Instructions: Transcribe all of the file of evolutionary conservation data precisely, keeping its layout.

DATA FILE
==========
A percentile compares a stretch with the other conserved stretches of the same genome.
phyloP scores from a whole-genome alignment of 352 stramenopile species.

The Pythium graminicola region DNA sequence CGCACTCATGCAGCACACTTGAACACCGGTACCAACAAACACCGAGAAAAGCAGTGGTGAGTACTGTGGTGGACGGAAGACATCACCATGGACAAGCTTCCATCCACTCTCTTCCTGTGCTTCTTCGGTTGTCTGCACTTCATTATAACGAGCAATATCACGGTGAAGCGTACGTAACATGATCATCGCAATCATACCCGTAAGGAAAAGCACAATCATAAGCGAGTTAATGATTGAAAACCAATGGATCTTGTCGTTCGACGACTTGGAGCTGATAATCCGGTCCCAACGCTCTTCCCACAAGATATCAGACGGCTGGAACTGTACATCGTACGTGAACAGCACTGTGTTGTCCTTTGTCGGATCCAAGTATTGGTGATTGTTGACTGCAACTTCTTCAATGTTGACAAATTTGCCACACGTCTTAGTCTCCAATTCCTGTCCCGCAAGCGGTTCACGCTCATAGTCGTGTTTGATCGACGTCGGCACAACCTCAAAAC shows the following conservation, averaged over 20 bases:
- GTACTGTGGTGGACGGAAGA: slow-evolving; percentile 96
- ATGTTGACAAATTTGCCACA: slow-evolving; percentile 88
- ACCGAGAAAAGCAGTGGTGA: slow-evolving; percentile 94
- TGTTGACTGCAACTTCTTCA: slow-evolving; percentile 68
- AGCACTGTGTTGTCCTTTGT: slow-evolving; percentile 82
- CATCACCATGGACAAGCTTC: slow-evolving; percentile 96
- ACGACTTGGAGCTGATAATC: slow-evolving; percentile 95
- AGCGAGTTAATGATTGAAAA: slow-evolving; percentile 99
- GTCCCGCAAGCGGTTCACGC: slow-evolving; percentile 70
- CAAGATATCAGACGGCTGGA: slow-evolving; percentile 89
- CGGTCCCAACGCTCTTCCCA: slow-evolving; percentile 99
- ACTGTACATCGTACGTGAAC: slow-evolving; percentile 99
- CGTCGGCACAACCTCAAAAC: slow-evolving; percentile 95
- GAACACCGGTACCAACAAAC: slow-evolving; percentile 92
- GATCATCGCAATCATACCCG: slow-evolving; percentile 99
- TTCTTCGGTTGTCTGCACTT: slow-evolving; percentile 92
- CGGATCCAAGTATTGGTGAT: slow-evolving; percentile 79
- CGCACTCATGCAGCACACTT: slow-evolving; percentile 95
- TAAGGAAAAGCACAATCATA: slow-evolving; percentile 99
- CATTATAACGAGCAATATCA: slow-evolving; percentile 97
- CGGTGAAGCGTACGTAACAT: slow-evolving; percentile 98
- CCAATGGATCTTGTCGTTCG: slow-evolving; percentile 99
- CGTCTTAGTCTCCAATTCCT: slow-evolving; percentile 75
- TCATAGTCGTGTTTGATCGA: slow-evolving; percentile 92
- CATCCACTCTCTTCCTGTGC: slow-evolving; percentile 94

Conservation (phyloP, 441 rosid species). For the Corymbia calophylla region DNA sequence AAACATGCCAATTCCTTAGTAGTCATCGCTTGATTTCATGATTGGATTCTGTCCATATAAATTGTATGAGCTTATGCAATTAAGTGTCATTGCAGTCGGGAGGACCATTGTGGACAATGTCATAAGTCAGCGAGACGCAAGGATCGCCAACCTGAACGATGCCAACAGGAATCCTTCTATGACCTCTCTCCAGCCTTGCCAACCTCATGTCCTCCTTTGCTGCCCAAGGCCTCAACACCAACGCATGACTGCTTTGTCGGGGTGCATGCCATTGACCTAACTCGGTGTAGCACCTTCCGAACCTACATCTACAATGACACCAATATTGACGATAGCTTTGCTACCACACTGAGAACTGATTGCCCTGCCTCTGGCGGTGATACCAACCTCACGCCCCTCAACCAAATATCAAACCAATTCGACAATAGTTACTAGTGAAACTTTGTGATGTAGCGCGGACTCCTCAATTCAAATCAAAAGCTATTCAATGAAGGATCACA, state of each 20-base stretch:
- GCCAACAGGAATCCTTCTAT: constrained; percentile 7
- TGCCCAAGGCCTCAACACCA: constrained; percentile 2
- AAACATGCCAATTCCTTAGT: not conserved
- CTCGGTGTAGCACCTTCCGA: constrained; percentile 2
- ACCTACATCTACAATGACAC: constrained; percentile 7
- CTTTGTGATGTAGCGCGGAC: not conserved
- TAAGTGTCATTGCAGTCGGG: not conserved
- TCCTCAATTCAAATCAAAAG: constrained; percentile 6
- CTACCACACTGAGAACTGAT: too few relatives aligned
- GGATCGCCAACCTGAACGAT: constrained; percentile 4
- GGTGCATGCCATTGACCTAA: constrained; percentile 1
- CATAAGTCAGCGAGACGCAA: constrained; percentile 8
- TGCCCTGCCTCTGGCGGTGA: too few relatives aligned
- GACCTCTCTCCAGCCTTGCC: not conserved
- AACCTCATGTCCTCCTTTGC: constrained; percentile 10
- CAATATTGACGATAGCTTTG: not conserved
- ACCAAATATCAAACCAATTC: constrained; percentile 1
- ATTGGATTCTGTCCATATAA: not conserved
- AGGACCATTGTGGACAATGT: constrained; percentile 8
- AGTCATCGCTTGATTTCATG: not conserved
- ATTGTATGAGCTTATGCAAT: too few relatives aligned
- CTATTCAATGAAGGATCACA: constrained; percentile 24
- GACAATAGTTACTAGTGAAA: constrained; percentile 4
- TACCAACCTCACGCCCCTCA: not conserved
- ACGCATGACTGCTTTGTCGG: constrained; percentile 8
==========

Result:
A percentile compares a stretch with the other conserved stretches of the same genome.
phyloP scores from a whole-genome alignment of 352 stramenopile species.

The Pythium graminicola region DNA sequence CGCACTCATGCAGCACACTTGAACACCGGTACCAACAAACACCGAGAAAAGCAGTGGTGAGTACTGTGGTGGACGGAAGACATCACCATGGACAAGCTTCCATCCACTCTCTTCCTGTGCTTCTTCGGTTGTCTGCACTTCATTATAACGAGCAATATCACGGTGAAGCGTACGTAACATGATCATCGCAATCATACCCGTAAGGAAAAGCACAATCATAAGCGAGTTAATGATTGAAAACCAATGGATCTTGTCGTTCGACGACTTGGAGCTGATAATCCGGTCCCAACGCTCTTCCCACAAGATATCAGACGGCTGGAACTGTACATCGTACGTGAACAGCACTGTGTTGTCCTTTGTCGGATCCAAGTATTGGTGATTGTTGACTGCAACTTCTTCAATGTTGACAAATTTGCCACACGTCTTAGTCTCCAATTCCTGTCCCGCAAGCGGTTCACGCTCATAGTCGTGTTTGATCGACGTCGGCACAACCTCAAAAC shows the following conservation, averaged over 20 bases:
- GTACTGTGGTGGACGGAAGA: slow-evolving; percentile 96
- ATGTTGACAAATTTGCCACA: slow-evolving; percentile 88
- ACCGAGAAAAGCAGTGGTGA: slow-evolving; percentile 94
- TGTTGACTGCAACTTCTTCA: slow-evolving; percentile 68
- AGCACTGTGTTGTCCTTTGT: slow-evolving; percentile 82
- CATCACCATGGACAAGCTTC: slow-evolving; percentile 96
- ACGACTTGGAGCTGATAATC: slow-evolving; percentile 95
- AGCGAGTTAATGATTGAAAA: slow-evolving; percentile 99
- GTCCCGCAAGCGGTTCACGC: slow-evolving; percentile 70
- CAAGATATCAGACGGCTGGA: slow-evolving; percentile 89
- CGGTCCCAACGCTCTTCCCA: slow-evolving; percentile 99
- ACTGTACATCGTACGTGAAC: slow-evolving; percentile 99
- CGTCGGCACAACCTCAAAAC: slow-evolving; percentile 95
- GAACACCGGTACCAACAAAC: slow-evolving; percentile 92
- GATCATCGCAATCATACCCG: slow-evolving; percentile 99
- TTCTTCGGTTGTCTGCACTT: slow-evolving; percentile 92
- CGGATCCAAGTATTGGTGAT: slow-evolving; percentile 79
- CGCACTCATGCAGCACACTT: slow-evolving; percentile 95
- TAAGGAAAAGCACAATCATA: slow-evolving; percentile 99
- CATTATAACGAGCAATATCA: slow-evolving; percentile 97
- CGGTGAAGCGTACGTAACAT: slow-evolving; percentile 98
- CCAATGGATCTTGTCGTTCG: slow-evolving; percentile 99
- CGTCTTAGTCTCCAATTCCT: slow-evolving; percentile 75
- TCATAGTCGTGTTTGATCGA: slow-evolving; percentile 92
- CATCCACTCTCTTCCTGTGC: slow-evolving; percentile 94

Conservation (phyloP, 441 rosid species). For the Corymbia calophylla region DNA sequence AAACATGCCAATTCCTTAGTAGTCATCGCTTGATTTCATGATTGGATTCTGTCCATATAAATTGTATGAGCTTATGCAATTAAGTGTCATTGCAGTCGGGAGGACCATTGTGGACAATGTCATAAGTCAGCGAGACGCAAGGATCGCCAACCTGAACGATGCCAACAGGAATCCTTCTATGACCTCTCTCCAGCCTTGCCAACCTCATGTCCTCCTTTGCTGCCCAAGGCCTCAACACCAACGCATGACTGCTTTGTCGGGGTGCATGCCATTGACCTAACTCGGTGTAGCACCTTCCGAACCTACATCTACAATGACACCAATATTGACGATAGCTTTGCTACCACACTGAGAACTGATTGCCCTGCCTCTGGCGGTGATACCAACCTCACGCCCCTCAACCAAATATCAAACCAATTCGACAATAGTTACTAGTGAAACTTTGTGATGTAGCGCGGACTCCTCAATTCAAATCAAAAGCTATTCAATGAAGGATCACA, state of each 20-base stretch:
- GCCAACAGGAATCCTTCTAT: constrained; percentile 7
- TGCCCAAGGCCTCAACACCA: constrained; percentile 2
- AAACATGCCAATTCCTTAGT: not conserved
- CTCGGTGTAGCACCTTCCGA: constrained; percentile 2
- ACCTACATCTACAATGACAC: constrained; percentile 7
- CTTTGTGATGTAGCGCGGAC: not conserved
- TAAGTGTCATTGCAGTCGGG: not conserved
- TCCTCAATTCAAATCAAAAG: constrained; percentile 6
- CTACCACACTGAGAACTGAT: too few relatives aligned
- GGATCGCCAACCTGAACGAT: constrained; percentile 4
- GGTGCATGCCATTGACCTAA: constrained; percentile 1
- CATAAGTCAGCGAGACGCAA: constrained; percentile 8
- TGCCCTGCCTCTGGCGGTGA: too few relatives aligned
- GACCTCTCTCCAGCCTTGCC: not conserved
- AACCTCATGTCCTCCTTTGC: constrained; percentile 10
- CAATATTGACGATAGCTTTG: not conserved
- ACCAAATATCAAACCAATTC: constrained; percentile 1
- ATTGGATTCTGTCCATATAA: not conserved
- AGGACCATTGTGGACAATGT: constrained; percentile 8
- AGTCATCGCTTGATTTCATG: not conserved
- ATTGTATGAGCTTATGCAAT: too few relatives aligned
- CTATTCAATGAAGGATCACA: constrained; percentile 24
- GACAATAGTTACTAGTGAAA: constrained; percentile 4
- TACCAACCTCACGCCCCTCA: not conserved
- ACGCATGACTGCTTTGTCGG: constrained; percentile 8